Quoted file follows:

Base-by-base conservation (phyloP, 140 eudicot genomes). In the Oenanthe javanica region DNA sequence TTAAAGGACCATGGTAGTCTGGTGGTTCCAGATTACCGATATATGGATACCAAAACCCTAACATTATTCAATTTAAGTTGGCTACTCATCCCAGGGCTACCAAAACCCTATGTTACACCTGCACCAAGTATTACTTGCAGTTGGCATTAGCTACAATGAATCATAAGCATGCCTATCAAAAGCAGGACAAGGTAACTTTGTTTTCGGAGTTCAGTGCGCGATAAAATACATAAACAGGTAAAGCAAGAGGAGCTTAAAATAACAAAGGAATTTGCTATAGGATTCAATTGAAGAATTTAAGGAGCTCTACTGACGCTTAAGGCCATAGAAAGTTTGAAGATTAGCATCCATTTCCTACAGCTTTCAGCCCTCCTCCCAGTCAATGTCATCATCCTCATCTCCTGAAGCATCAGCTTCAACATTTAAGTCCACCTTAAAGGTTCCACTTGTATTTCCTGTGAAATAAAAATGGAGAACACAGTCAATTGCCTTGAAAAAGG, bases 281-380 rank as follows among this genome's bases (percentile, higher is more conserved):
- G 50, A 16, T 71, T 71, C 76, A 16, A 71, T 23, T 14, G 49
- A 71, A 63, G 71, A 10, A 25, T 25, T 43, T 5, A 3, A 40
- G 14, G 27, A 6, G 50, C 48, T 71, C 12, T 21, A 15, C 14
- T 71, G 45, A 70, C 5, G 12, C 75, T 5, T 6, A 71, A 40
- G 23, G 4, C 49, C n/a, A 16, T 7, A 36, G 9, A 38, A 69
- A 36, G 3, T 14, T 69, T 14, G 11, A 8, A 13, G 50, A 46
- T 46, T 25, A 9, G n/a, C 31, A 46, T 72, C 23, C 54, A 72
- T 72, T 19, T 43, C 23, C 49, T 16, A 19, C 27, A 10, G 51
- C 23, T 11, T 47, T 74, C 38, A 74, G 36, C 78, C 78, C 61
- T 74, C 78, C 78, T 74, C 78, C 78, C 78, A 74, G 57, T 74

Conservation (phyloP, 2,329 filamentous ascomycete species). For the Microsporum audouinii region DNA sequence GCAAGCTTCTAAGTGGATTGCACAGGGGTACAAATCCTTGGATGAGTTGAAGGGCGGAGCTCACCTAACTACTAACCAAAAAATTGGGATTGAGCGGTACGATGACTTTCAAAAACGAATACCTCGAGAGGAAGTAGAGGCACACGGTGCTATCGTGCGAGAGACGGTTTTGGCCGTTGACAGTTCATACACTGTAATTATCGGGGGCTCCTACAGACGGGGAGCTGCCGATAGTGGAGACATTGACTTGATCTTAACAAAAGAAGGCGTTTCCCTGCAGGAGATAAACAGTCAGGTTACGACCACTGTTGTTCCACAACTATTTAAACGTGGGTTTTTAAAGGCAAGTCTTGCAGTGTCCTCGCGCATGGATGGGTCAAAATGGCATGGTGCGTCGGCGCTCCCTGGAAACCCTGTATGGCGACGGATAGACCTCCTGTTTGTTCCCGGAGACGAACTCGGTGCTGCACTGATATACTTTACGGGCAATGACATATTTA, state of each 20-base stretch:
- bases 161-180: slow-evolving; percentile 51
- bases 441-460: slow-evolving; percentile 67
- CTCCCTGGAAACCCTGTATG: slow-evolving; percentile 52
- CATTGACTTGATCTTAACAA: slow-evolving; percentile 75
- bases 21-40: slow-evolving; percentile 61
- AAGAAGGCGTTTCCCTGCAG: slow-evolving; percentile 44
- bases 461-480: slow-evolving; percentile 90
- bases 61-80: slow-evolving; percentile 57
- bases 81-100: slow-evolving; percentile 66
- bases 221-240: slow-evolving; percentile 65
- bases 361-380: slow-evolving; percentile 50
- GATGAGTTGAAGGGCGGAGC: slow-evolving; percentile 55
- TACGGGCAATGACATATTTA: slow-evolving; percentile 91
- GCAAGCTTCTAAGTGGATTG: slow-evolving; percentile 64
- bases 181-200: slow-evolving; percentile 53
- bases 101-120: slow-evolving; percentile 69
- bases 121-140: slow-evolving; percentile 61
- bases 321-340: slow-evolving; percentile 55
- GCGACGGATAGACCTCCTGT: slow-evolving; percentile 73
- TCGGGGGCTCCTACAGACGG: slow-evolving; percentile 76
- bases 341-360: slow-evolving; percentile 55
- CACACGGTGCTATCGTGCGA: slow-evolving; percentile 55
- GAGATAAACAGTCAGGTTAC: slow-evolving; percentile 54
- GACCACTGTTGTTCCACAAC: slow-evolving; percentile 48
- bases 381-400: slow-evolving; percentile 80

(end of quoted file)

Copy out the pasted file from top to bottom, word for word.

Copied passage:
Base-by-base conservation (phyloP, 140 eudicot genomes). In the Oenanthe javanica region DNA sequence TTAAAGGACCATGGTAGTCTGGTGGTTCCAGATTACCGATATATGGATACCAAAACCCTAACATTATTCAATTTAAGTTGGCTACTCATCCCAGGGCTACCAAAACCCTATGTTACACCTGCACCAAGTATTACTTGCAGTTGGCATTAGCTACAATGAATCATAAGCATGCCTATCAAAAGCAGGACAAGGTAACTTTGTTTTCGGAGTTCAGTGCGCGATAAAATACATAAACAGGTAAAGCAAGAGGAGCTTAAAATAACAAAGGAATTTGCTATAGGATTCAATTGAAGAATTTAAGGAGCTCTACTGACGCTTAAGGCCATAGAAAGTTTGAAGATTAGCATCCATTTCCTACAGCTTTCAGCCCTCCTCCCAGTCAATGTCATCATCCTCATCTCCTGAAGCATCAGCTTCAACATTTAAGTCCACCTTAAAGGTTCCACTTGTATTTCCTGTGAAATAAAAATGGAGAACACAGTCAATTGCCTTGAAAAAGG, bases 281-380 rank as follows among this genome's bases (percentile, higher is more conserved):
- G 50, A 16, T 71, T 71, C 76, A 16, A 71, T 23, T 14, G 49
- A 71, A 63, G 71, A 10, A 25, T 25, T 43, T 5, A 3, A 40
- G 14, G 27, A 6, G 50, C 48, T 71, C 12, T 21, A 15, C 14
- T 71, G 45, A 70, C 5, G 12, C 75, T 5, T 6, A 71, A 40
- G 23, G 4, C 49, C n/a, A 16, T 7, A 36, G 9, A 38, A 69
- A 36, G 3, T 14, T 69, T 14, G 11, A 8, A 13, G 50, A 46
- T 46, T 25, A 9, G n/a, C 31, A 46, T 72, C 23, C 54, A 72
- T 72, T 19, T 43, C 23, C 49, T 16, A 19, C 27, A 10, G 51
- C 23, T 11, T 47, T 74, C 38, A 74, G 36, C 78, C 78, C 61
- T 74, C 78, C 78, T 74, C 78, C 78, C 78, A 74, G 57, T 74

Conservation (phyloP, 2,329 filamentous ascomycete species). For the Microsporum audouinii region DNA sequence GCAAGCTTCTAAGTGGATTGCACAGGGGTACAAATCCTTGGATGAGTTGAAGGGCGGAGCTCACCTAACTACTAACCAAAAAATTGGGATTGAGCGGTACGATGACTTTCAAAAACGAATACCTCGAGAGGAAGTAGAGGCACACGGTGCTATCGTGCGAGAGACGGTTTTGGCCGTTGACAGTTCATACACTGTAATTATCGGGGGCTCCTACAGACGGGGAGCTGCCGATAGTGGAGACATTGACTTGATCTTAACAAAAGAAGGCGTTTCCCTGCAGGAGATAAACAGTCAGGTTACGACCACTGTTGTTCCACAACTATTTAAACGTGGGTTTTTAAAGGCAAGTCTTGCAGTGTCCTCGCGCATGGATGGGTCAAAATGGCATGGTGCGTCGGCGCTCCCTGGAAACCCTGTATGGCGACGGATAGACCTCCTGTTTGTTCCCGGAGACGAACTCGGTGCTGCACTGATATACTTTACGGGCAATGACATATTTA, state of each 20-base stretch:
- bases 161-180: slow-evolving; percentile 51
- bases 441-460: slow-evolving; percentile 67
- CTCCCTGGAAACCCTGTATG: slow-evolving; percentile 52
- CATTGACTTGATCTTAACAA: slow-evolving; percentile 75
- bases 21-40: slow-evolving; percentile 61
- AAGAAGGCGTTTCCCTGCAG: slow-evolving; percentile 44
- bases 461-480: slow-evolving; percentile 90
- bases 61-80: slow-evolving; percentile 57
- bases 81-100: slow-evolving; percentile 66
- bases 221-240: slow-evolving; percentile 65
- bases 361-380: slow-evolving; percentile 50
- GATGAGTTGAAGGGCGGAGC: slow-evolving; percentile 55
- TACGGGCAATGACATATTTA: slow-evolving; percentile 91
- GCAAGCTTCTAAGTGGATTG: slow-evolving; percentile 64
- bases 181-200: slow-evolving; percentile 53
- bases 101-120: slow-evolving; percentile 69
- bases 121-140: slow-evolving; percentile 61
- bases 321-340: slow-evolving; percentile 55
- GCGACGGATAGACCTCCTGT: slow-evolving; percentile 73
- TCGGGGGCTCCTACAGACGG: slow-evolving; percentile 76
- bases 341-360: slow-evolving; percentile 55
- CACACGGTGCTATCGTGCGA: slow-evolving; percentile 55
- GAGATAAACAGTCAGGTTAC: slow-evolving; percentile 54
- GACCACTGTTGTTCCACAAC: slow-evolving; percentile 48
- bases 381-400: slow-evolving; percentile 80